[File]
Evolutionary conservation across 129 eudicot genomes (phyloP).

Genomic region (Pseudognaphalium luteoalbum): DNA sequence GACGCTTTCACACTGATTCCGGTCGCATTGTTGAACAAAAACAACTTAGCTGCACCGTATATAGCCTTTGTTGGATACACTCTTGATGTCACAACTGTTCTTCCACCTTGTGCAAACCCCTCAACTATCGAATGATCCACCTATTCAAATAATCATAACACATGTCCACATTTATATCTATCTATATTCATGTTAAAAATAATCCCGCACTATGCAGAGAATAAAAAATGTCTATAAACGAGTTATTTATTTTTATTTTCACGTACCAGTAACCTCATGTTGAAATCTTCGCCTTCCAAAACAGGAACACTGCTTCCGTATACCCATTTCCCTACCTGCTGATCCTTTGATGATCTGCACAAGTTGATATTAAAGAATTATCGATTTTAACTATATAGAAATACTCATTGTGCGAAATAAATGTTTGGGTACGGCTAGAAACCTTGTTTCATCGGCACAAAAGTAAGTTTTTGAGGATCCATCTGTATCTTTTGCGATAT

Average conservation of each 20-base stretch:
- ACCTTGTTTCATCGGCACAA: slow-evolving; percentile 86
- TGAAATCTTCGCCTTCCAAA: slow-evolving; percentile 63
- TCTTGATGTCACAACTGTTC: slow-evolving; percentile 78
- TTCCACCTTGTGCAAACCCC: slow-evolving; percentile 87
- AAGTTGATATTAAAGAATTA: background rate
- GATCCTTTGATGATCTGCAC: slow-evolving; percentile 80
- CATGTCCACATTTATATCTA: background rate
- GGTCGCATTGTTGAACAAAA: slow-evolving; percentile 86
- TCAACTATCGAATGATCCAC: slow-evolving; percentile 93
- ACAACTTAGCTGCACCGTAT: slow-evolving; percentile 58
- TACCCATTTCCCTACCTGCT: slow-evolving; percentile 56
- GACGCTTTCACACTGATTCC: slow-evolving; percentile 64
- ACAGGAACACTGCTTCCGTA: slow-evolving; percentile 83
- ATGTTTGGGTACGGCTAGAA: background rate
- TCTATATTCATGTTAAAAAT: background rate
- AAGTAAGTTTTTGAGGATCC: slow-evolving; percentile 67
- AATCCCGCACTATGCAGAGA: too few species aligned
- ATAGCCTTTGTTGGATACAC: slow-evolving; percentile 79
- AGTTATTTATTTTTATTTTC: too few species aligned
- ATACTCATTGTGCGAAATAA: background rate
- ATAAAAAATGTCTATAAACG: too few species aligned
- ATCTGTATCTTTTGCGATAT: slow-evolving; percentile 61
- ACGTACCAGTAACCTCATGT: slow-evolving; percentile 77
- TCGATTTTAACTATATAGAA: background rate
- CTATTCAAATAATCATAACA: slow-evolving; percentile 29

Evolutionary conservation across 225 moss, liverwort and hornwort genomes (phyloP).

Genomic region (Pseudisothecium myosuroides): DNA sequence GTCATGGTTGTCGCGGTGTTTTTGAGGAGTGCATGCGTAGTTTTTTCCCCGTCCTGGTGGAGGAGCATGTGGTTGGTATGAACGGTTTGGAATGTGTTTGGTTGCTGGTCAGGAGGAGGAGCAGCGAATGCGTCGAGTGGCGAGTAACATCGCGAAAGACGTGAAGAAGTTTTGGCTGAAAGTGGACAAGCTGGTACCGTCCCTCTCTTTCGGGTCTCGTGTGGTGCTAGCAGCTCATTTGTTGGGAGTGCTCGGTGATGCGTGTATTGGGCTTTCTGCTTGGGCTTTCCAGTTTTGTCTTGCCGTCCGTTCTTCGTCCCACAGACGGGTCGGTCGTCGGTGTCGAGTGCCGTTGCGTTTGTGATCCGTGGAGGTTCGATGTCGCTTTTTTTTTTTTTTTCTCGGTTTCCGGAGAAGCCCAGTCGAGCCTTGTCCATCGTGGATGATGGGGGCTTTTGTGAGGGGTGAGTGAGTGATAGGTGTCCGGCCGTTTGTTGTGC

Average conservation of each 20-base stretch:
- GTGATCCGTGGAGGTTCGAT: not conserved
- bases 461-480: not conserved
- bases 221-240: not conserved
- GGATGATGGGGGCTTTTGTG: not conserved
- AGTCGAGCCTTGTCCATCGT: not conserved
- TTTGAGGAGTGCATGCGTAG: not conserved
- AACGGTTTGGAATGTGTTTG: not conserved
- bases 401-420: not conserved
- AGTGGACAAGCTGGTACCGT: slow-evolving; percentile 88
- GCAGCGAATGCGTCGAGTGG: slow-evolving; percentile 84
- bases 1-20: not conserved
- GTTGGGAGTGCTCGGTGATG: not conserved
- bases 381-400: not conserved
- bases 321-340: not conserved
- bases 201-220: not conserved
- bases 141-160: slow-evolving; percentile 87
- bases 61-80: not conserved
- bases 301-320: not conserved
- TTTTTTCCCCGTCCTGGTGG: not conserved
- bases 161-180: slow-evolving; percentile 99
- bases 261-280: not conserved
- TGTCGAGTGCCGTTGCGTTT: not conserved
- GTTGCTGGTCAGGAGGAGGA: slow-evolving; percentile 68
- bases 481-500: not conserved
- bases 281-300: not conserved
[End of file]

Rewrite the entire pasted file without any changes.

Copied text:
Evolutionary conservation across 129 eudicot genomes (phyloP).

Genomic region (Pseudognaphalium luteoalbum): DNA sequence GACGCTTTCACACTGATTCCGGTCGCATTGTTGAACAAAAACAACTTAGCTGCACCGTATATAGCCTTTGTTGGATACACTCTTGATGTCACAACTGTTCTTCCACCTTGTGCAAACCCCTCAACTATCGAATGATCCACCTATTCAAATAATCATAACACATGTCCACATTTATATCTATCTATATTCATGTTAAAAATAATCCCGCACTATGCAGAGAATAAAAAATGTCTATAAACGAGTTATTTATTTTTATTTTCACGTACCAGTAACCTCATGTTGAAATCTTCGCCTTCCAAAACAGGAACACTGCTTCCGTATACCCATTTCCCTACCTGCTGATCCTTTGATGATCTGCACAAGTTGATATTAAAGAATTATCGATTTTAACTATATAGAAATACTCATTGTGCGAAATAAATGTTTGGGTACGGCTAGAAACCTTGTTTCATCGGCACAAAAGTAAGTTTTTGAGGATCCATCTGTATCTTTTGCGATAT

Average conservation of each 20-base stretch:
- ACCTTGTTTCATCGGCACAA: slow-evolving; percentile 86
- TGAAATCTTCGCCTTCCAAA: slow-evolving; percentile 63
- TCTTGATGTCACAACTGTTC: slow-evolving; percentile 78
- TTCCACCTTGTGCAAACCCC: slow-evolving; percentile 87
- AAGTTGATATTAAAGAATTA: background rate
- GATCCTTTGATGATCTGCAC: slow-evolving; percentile 80
- CATGTCCACATTTATATCTA: background rate
- GGTCGCATTGTTGAACAAAA: slow-evolving; percentile 86
- TCAACTATCGAATGATCCAC: slow-evolving; percentile 93
- ACAACTTAGCTGCACCGTAT: slow-evolving; percentile 58
- TACCCATTTCCCTACCTGCT: slow-evolving; percentile 56
- GACGCTTTCACACTGATTCC: slow-evolving; percentile 64
- ACAGGAACACTGCTTCCGTA: slow-evolving; percentile 83
- ATGTTTGGGTACGGCTAGAA: background rate
- TCTATATTCATGTTAAAAAT: background rate
- AAGTAAGTTTTTGAGGATCC: slow-evolving; percentile 67
- AATCCCGCACTATGCAGAGA: too few species aligned
- ATAGCCTTTGTTGGATACAC: slow-evolving; percentile 79
- AGTTATTTATTTTTATTTTC: too few species aligned
- ATACTCATTGTGCGAAATAA: background rate
- ATAAAAAATGTCTATAAACG: too few species aligned
- ATCTGTATCTTTTGCGATAT: slow-evolving; percentile 61
- ACGTACCAGTAACCTCATGT: slow-evolving; percentile 77
- TCGATTTTAACTATATAGAA: background rate
- CTATTCAAATAATCATAACA: slow-evolving; percentile 29

Evolutionary conservation across 225 moss, liverwort and hornwort genomes (phyloP).

Genomic region (Pseudisothecium myosuroides): DNA sequence GTCATGGTTGTCGCGGTGTTTTTGAGGAGTGCATGCGTAGTTTTTTCCCCGTCCTGGTGGAGGAGCATGTGGTTGGTATGAACGGTTTGGAATGTGTTTGGTTGCTGGTCAGGAGGAGGAGCAGCGAATGCGTCGAGTGGCGAGTAACATCGCGAAAGACGTGAAGAAGTTTTGGCTGAAAGTGGACAAGCTGGTACCGTCCCTCTCTTTCGGGTCTCGTGTGGTGCTAGCAGCTCATTTGTTGGGAGTGCTCGGTGATGCGTGTATTGGGCTTTCTGCTTGGGCTTTCCAGTTTTGTCTTGCCGTCCGTTCTTCGTCCCACAGACGGGTCGGTCGTCGGTGTCGAGTGCCGTTGCGTTTGTGATCCGTGGAGGTTCGATGTCGCTTTTTTTTTTTTTTTCTCGGTTTCCGGAGAAGCCCAGTCGAGCCTTGTCCATCGTGGATGATGGGGGCTTTTGTGAGGGGTGAGTGAGTGATAGGTGTCCGGCCGTTTGTTGTGC

Average conservation of each 20-base stretch:
- GTGATCCGTGGAGGTTCGAT: not conserved
- bases 461-480: not conserved
- bases 221-240: not conserved
- GGATGATGGGGGCTTTTGTG: not conserved
- AGTCGAGCCTTGTCCATCGT: not conserved
- TTTGAGGAGTGCATGCGTAG: not conserved
- AACGGTTTGGAATGTGTTTG: not conserved
- bases 401-420: not conserved
- AGTGGACAAGCTGGTACCGT: slow-evolving; percentile 88
- GCAGCGAATGCGTCGAGTGG: slow-evolving; percentile 84
- bases 1-20: not conserved
- GTTGGGAGTGCTCGGTGATG: not conserved
- bases 381-400: not conserved
- bases 321-340: not conserved
- bases 201-220: not conserved
- bases 141-160: slow-evolving; percentile 87
- bases 61-80: not conserved
- bases 301-320: not conserved
- TTTTTTCCCCGTCCTGGTGG: not conserved
- bases 161-180: slow-evolving; percentile 99
- bases 261-280: not conserved
- TGTCGAGTGCCGTTGCGTTT: not conserved
- GTTGCTGGTCAGGAGGAGGA: slow-evolving; percentile 68
- bases 481-500: not conserved
- bases 281-300: not conserved